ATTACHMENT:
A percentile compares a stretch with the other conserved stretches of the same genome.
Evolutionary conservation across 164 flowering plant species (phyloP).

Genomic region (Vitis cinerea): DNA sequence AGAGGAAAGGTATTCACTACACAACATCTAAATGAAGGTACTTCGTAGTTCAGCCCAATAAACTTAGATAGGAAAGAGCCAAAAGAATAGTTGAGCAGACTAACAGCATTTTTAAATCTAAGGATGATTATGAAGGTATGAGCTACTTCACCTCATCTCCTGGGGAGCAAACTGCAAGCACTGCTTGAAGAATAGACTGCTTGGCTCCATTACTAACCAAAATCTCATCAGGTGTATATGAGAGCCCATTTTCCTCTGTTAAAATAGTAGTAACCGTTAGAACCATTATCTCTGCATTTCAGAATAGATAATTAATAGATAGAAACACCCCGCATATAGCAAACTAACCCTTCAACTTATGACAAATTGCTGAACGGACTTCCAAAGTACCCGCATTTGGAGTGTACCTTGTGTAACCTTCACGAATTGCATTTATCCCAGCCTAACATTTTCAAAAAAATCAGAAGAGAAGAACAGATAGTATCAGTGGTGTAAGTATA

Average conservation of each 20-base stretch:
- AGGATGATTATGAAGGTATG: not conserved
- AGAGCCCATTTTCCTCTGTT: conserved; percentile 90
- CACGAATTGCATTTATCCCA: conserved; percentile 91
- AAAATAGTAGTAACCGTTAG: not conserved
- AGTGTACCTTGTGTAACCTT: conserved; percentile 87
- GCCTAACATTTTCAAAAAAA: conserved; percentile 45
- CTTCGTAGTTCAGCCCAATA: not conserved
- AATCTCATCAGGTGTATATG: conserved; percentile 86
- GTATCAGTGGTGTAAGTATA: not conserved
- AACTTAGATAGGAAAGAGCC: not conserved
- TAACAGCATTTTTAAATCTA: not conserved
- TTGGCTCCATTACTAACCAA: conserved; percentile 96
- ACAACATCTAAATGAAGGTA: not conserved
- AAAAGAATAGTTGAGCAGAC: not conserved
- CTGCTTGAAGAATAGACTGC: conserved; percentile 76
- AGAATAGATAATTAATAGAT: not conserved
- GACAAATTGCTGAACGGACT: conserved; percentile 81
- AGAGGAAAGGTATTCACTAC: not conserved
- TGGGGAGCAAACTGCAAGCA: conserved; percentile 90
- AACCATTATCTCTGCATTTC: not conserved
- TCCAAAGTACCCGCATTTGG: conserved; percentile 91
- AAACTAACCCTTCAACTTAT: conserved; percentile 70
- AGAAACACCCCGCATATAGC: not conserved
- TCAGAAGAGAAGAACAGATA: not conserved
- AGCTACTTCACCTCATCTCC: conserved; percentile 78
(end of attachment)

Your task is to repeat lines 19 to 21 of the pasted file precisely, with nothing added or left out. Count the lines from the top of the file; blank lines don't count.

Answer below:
- CTGCTTGAAGAATAGACTGC: conserved; percentile 76
- AGAATAGATAATTAATAGAT: not conserved
- GACAAATTGCTGAACGGACT: conserved; percentile 81